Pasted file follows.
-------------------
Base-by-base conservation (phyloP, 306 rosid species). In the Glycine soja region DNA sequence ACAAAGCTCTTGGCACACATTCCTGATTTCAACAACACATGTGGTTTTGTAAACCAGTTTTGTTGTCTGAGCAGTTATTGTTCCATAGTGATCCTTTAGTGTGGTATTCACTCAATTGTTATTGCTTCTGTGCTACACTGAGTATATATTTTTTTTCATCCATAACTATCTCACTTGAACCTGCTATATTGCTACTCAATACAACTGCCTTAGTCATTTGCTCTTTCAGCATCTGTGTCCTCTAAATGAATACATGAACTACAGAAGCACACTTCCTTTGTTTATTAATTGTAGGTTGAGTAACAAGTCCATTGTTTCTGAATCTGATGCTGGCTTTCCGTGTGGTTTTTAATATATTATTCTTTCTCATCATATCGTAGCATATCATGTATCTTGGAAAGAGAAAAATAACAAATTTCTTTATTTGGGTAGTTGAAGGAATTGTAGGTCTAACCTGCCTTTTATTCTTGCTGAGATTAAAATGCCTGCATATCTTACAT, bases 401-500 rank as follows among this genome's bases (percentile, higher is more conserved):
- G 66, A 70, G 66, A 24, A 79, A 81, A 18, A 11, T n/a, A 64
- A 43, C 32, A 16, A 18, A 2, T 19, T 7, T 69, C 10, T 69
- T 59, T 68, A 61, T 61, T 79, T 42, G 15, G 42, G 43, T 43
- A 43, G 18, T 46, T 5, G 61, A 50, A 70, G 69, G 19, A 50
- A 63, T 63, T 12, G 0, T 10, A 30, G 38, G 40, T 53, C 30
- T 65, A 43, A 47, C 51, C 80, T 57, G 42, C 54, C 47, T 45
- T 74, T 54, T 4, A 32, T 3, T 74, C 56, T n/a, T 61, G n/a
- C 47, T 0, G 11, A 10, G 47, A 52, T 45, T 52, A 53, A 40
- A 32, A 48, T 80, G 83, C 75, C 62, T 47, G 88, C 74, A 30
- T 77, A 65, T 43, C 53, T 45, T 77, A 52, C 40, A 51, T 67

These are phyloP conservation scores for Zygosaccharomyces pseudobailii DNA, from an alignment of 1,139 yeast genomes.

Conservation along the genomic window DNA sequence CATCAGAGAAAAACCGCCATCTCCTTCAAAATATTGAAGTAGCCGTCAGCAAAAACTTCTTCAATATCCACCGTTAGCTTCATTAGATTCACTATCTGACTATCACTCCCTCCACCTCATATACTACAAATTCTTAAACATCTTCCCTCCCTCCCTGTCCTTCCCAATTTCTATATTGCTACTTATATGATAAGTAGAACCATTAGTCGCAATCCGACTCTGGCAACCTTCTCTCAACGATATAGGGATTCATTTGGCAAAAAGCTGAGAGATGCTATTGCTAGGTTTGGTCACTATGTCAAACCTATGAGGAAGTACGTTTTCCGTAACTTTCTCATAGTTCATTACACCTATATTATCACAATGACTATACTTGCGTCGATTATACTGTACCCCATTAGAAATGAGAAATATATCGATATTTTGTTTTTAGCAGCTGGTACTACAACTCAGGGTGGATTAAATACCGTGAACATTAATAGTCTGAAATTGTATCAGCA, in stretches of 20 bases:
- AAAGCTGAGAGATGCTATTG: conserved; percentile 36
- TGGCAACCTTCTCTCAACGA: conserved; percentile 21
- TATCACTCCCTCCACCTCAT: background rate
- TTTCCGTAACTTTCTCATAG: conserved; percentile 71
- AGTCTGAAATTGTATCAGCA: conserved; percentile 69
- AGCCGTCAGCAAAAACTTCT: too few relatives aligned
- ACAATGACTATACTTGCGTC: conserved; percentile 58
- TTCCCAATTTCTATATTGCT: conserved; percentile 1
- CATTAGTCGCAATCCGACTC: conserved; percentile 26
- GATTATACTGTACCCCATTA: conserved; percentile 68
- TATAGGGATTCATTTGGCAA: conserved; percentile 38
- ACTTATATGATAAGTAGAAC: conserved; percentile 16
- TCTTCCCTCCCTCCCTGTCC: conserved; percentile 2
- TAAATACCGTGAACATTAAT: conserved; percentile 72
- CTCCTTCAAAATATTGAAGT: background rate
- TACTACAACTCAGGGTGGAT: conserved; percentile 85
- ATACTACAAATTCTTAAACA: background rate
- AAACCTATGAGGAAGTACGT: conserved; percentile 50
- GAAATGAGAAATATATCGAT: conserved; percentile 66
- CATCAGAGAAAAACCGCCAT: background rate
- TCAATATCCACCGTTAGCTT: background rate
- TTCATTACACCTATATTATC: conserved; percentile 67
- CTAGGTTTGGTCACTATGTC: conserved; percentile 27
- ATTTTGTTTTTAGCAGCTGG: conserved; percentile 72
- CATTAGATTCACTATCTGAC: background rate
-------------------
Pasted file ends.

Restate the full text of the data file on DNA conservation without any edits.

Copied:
Base-by-base conservation (phyloP, 306 rosid species). In the Glycine soja region DNA sequence ACAAAGCTCTTGGCACACATTCCTGATTTCAACAACACATGTGGTTTTGTAAACCAGTTTTGTTGTCTGAGCAGTTATTGTTCCATAGTGATCCTTTAGTGTGGTATTCACTCAATTGTTATTGCTTCTGTGCTACACTGAGTATATATTTTTTTTCATCCATAACTATCTCACTTGAACCTGCTATATTGCTACTCAATACAACTGCCTTAGTCATTTGCTCTTTCAGCATCTGTGTCCTCTAAATGAATACATGAACTACAGAAGCACACTTCCTTTGTTTATTAATTGTAGGTTGAGTAACAAGTCCATTGTTTCTGAATCTGATGCTGGCTTTCCGTGTGGTTTTTAATATATTATTCTTTCTCATCATATCGTAGCATATCATGTATCTTGGAAAGAGAAAAATAACAAATTTCTTTATTTGGGTAGTTGAAGGAATTGTAGGTCTAACCTGCCTTTTATTCTTGCTGAGATTAAAATGCCTGCATATCTTACAT, bases 401-500 rank as follows among this genome's bases (percentile, higher is more conserved):
- G 66, A 70, G 66, A 24, A 79, A 81, A 18, A 11, T n/a, A 64
- A 43, C 32, A 16, A 18, A 2, T 19, T 7, T 69, C 10, T 69
- T 59, T 68, A 61, T 61, T 79, T 42, G 15, G 42, G 43, T 43
- A 43, G 18, T 46, T 5, G 61, A 50, A 70, G 69, G 19, A 50
- A 63, T 63, T 12, G 0, T 10, A 30, G 38, G 40, T 53, C 30
- T 65, A 43, A 47, C 51, C 80, T 57, G 42, C 54, C 47, T 45
- T 74, T 54, T 4, A 32, T 3, T 74, C 56, T n/a, T 61, G n/a
- C 47, T 0, G 11, A 10, G 47, A 52, T 45, T 52, A 53, A 40
- A 32, A 48, T 80, G 83, C 75, C 62, T 47, G 88, C 74, A 30
- T 77, A 65, T 43, C 53, T 45, T 77, A 52, C 40, A 51, T 67

These are phyloP conservation scores for Zygosaccharomyces pseudobailii DNA, from an alignment of 1,139 yeast genomes.

Conservation along the genomic window DNA sequence CATCAGAGAAAAACCGCCATCTCCTTCAAAATATTGAAGTAGCCGTCAGCAAAAACTTCTTCAATATCCACCGTTAGCTTCATTAGATTCACTATCTGACTATCACTCCCTCCACCTCATATACTACAAATTCTTAAACATCTTCCCTCCCTCCCTGTCCTTCCCAATTTCTATATTGCTACTTATATGATAAGTAGAACCATTAGTCGCAATCCGACTCTGGCAACCTTCTCTCAACGATATAGGGATTCATTTGGCAAAAAGCTGAGAGATGCTATTGCTAGGTTTGGTCACTATGTCAAACCTATGAGGAAGTACGTTTTCCGTAACTTTCTCATAGTTCATTACACCTATATTATCACAATGACTATACTTGCGTCGATTATACTGTACCCCATTAGAAATGAGAAATATATCGATATTTTGTTTTTAGCAGCTGGTACTACAACTCAGGGTGGATTAAATACCGTGAACATTAATAGTCTGAAATTGTATCAGCA, in stretches of 20 bases:
- AAAGCTGAGAGATGCTATTG: conserved; percentile 36
- TGGCAACCTTCTCTCAACGA: conserved; percentile 21
- TATCACTCCCTCCACCTCAT: background rate
- TTTCCGTAACTTTCTCATAG: conserved; percentile 71
- AGTCTGAAATTGTATCAGCA: conserved; percentile 69
- AGCCGTCAGCAAAAACTTCT: too few relatives aligned
- ACAATGACTATACTTGCGTC: conserved; percentile 58
- TTCCCAATTTCTATATTGCT: conserved; percentile 1
- CATTAGTCGCAATCCGACTC: conserved; percentile 26
- GATTATACTGTACCCCATTA: conserved; percentile 68
- TATAGGGATTCATTTGGCAA: conserved; percentile 38
- ACTTATATGATAAGTAGAAC: conserved; percentile 16
- TCTTCCCTCCCTCCCTGTCC: conserved; percentile 2
- TAAATACCGTGAACATTAAT: conserved; percentile 72
- CTCCTTCAAAATATTGAAGT: background rate
- TACTACAACTCAGGGTGGAT: conserved; percentile 85
- ATACTACAAATTCTTAAACA: background rate
- AAACCTATGAGGAAGTACGT: conserved; percentile 50
- GAAATGAGAAATATATCGAT: conserved; percentile 66
- CATCAGAGAAAAACCGCCAT: background rate
- TCAATATCCACCGTTAGCTT: background rate
- TTCATTACACCTATATTATC: conserved; percentile 67
- CTAGGTTTGGTCACTATGTC: conserved; percentile 27
- ATTTTGTTTTTAGCAGCTGG: conserved; percentile 72
- CATTAGATTCACTATCTGAC: background rate